Thursday, March 1, 2012

Everything Learned Can Be Unlearned

As previously stated, I've been making an effort to incorporate new foods into my diet for the past 10 years, with great success. However, until very recently, I thought I had gone as far as I could go. I mean, EVERYONE has foods they simply don't like, right? It isn't a character flaw to prefer not to eat mole or tirimisu. Then I heard about Jeffrey Steingarten, author of "The Man Who Ate Everything" and I began to wonder if all of my food aversions were a product of my own imagination.

Steingarten was hired to be the food critic for Vogue, but he realized he had numerous "food phobias" as he calls them, and feared they would keep him from being objective in his job, as if he were, "An art critic who detests the color yellow." He made a laundry list of all foods he disliked, and pledged to eat at least one food he hated every day. His theory was that food preferences are 100% learned, and that what is learned can be unlearned.... in his case, by repeated exposure. In 6 months, he was able to rid himself of ALL of his former "food phobias" including kimchi, dill, swordfish, anchovies, desserts in Indian restaurants, miso, mocha, chutney, falafel, Greek food, clams, cranberries, kidneys, okra, millet, coffee ice cream, refried beans and yogurt.

We acquire most of our food preferences in childhood, right from the start. Babies who are breast fed will have an easier time later in life accepting new and different flavors than babies given formula, as a variety of flavors color the mother's milk, preparing the child for the culinary delight that await her. Also, most parents give up on new foods if their baby rejects them after 2 or 3 attempts, which is the root cause of little fussy eaters who grow up into picky adults. You get peas spat on you 3 times, and you figure, "OK, she just doesn't like peas!" However, scientists have shown that most babies will accept nearly any food after 8 or 10 tries. The moral here, clearly, is keep it up, parents! You are the most important factor in setting up your child for a lifetime of culinary happiness!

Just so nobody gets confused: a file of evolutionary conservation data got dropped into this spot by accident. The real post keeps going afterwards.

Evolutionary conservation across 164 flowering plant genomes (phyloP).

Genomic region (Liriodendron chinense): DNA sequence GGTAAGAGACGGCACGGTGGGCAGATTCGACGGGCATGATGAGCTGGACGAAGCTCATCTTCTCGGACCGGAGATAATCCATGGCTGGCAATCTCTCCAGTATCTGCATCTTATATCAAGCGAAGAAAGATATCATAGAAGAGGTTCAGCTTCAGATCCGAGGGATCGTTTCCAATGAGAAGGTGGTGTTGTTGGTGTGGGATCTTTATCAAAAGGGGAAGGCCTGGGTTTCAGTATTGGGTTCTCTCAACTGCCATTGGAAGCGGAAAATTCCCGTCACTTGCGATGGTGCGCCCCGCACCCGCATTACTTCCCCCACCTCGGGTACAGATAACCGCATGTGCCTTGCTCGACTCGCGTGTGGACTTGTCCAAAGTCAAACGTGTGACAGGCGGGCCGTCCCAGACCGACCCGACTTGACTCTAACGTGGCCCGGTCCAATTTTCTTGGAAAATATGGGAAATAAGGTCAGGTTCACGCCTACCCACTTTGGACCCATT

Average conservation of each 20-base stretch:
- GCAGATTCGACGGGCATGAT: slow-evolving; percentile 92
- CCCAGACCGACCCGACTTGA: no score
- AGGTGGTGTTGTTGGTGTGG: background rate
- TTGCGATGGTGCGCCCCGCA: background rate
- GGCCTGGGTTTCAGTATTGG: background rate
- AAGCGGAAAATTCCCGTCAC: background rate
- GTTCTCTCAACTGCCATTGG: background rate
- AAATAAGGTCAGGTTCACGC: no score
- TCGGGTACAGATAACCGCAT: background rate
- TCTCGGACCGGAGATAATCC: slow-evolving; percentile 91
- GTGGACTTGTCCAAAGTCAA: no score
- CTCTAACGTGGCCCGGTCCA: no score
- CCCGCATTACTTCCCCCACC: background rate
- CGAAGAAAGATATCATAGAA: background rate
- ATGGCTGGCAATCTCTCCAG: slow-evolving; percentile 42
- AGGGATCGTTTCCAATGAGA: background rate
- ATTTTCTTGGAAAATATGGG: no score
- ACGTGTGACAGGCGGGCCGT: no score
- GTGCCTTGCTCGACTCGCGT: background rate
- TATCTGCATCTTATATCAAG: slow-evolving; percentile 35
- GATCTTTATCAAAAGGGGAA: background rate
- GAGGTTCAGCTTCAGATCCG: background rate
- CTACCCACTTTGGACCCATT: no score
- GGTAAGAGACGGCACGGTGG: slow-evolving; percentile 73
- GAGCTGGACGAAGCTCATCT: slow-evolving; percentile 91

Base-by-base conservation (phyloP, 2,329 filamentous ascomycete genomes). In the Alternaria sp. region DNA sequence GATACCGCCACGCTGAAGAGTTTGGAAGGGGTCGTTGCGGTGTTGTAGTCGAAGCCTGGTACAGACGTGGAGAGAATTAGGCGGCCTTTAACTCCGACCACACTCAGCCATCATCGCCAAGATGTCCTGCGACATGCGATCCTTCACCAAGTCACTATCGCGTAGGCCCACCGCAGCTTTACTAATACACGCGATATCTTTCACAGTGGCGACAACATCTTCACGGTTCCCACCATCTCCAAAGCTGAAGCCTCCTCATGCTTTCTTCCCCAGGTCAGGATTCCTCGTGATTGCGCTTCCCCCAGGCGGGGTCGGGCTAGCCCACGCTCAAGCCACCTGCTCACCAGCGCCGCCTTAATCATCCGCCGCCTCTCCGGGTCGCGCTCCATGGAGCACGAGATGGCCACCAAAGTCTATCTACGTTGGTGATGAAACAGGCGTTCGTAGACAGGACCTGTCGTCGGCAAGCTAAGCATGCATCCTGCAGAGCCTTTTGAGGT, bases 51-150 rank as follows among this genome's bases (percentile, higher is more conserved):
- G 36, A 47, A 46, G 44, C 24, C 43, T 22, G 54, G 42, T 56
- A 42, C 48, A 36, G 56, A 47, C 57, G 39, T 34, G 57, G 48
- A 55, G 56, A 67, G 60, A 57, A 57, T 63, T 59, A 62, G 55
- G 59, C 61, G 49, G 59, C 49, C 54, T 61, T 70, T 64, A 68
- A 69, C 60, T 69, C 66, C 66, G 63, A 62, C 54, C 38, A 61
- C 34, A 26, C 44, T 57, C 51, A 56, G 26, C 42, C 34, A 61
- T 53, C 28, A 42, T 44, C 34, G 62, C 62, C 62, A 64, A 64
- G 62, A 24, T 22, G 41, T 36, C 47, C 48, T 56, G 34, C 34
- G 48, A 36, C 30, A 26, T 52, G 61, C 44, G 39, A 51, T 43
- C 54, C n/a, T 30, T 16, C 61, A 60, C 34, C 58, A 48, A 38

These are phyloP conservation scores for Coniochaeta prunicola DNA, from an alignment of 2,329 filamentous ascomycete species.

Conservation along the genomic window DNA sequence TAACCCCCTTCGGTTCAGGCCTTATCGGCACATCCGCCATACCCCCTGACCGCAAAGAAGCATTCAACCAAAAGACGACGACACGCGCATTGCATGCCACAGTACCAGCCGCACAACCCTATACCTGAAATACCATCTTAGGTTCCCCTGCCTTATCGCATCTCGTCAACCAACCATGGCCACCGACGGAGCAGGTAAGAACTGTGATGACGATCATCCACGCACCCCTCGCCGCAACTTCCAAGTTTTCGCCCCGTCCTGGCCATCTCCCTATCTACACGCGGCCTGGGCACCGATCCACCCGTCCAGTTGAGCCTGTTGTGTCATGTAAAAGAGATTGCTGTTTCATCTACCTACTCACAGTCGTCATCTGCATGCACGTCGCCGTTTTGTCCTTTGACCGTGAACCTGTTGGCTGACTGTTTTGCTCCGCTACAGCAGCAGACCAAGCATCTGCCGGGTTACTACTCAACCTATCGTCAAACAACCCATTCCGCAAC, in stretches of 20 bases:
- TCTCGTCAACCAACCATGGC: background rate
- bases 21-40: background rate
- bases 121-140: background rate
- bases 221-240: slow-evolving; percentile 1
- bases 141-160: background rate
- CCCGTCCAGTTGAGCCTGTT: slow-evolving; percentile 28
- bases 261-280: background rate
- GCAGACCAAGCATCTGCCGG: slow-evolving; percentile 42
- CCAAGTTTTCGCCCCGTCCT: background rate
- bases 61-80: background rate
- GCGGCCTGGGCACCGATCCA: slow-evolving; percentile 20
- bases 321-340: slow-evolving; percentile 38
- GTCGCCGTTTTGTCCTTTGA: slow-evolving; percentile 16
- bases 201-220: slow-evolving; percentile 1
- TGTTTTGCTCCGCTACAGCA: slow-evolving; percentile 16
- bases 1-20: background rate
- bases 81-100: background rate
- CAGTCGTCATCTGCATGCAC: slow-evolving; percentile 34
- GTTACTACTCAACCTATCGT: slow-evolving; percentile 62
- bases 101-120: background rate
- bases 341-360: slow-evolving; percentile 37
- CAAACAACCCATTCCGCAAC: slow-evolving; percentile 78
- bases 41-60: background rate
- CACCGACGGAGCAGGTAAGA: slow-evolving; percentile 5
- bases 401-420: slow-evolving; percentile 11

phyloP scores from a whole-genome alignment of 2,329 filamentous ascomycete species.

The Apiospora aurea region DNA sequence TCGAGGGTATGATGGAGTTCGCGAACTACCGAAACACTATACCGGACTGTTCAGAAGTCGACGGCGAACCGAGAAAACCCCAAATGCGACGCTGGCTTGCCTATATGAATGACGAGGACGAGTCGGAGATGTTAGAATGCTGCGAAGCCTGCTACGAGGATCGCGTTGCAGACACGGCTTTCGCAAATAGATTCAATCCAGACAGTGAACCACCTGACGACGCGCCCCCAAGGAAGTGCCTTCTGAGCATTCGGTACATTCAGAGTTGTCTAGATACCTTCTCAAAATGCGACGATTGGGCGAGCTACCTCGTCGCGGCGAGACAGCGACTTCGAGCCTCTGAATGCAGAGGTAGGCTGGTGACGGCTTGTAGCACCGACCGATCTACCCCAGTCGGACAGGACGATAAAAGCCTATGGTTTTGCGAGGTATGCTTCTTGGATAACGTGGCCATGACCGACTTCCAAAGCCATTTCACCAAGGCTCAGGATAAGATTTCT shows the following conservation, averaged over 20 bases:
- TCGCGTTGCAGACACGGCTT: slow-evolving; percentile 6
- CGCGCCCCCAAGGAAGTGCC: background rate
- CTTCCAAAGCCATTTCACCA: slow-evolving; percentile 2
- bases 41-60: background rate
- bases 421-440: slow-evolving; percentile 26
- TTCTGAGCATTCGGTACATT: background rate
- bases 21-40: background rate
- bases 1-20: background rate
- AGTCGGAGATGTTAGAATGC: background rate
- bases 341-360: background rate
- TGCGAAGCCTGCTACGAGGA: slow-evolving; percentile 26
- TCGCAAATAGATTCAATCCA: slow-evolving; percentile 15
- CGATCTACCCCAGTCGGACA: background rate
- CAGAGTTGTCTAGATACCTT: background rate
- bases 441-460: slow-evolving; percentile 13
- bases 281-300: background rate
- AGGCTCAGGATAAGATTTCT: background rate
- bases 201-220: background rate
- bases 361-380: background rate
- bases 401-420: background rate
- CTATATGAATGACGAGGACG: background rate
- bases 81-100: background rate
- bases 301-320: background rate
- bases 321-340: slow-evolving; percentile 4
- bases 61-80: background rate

I should note that I did NOT read Steingarten's whole book. I gathered all of the information I was looking for in the introduction, and while I really admire his tenacity and ability to embrace new foods, he said something that annoyed me to my core. "The more I contemplated food phobias, the more I became convinced that people who habitually avoid certifiably delicious foods are at least as troubled as people who avoid sex, or take no pleasure in it, except that the latter will probably seek psychiatric help, while food phobics rationalize their problem in the name of genetic inheritance, allergy, vegetarianism, matters of taste, nutrition, food safety, obesity or a sensitive nature."

Generally, I do kind of agree with his sentiment. People make all kinds of excuses for not eating certain foods, myself very much included. But obviously, I take issue with him throwing vegetarians under the bus like that! For me, and I would say for at least 90% of other vegetarians or vegans, we embrace it to follow a moral code, not because we are afraid of food. It is based on ethics, and if he is going to include vegetarians in the list of crazy people with unreasonable food restrictions, he's a hypocrite not to also put Jews and Muslims on that list! If you respect someone's belief that God told them not to eat pigs, why not respect my belief that killing of animals for food is cruel and unnecessary?

Regardless, a very interesting concept, and a new way of looking at things! I thank Mr. Steingarten for the inspiration to give this experiment a try. But as for the rest of his book.... well, Mr. Perfect Omnivore is going to have to go traipsing all over the globe, eating assholes and innards, sauteed in the fat of ducks and deer, without me. ;-)

No comments:

Post a Comment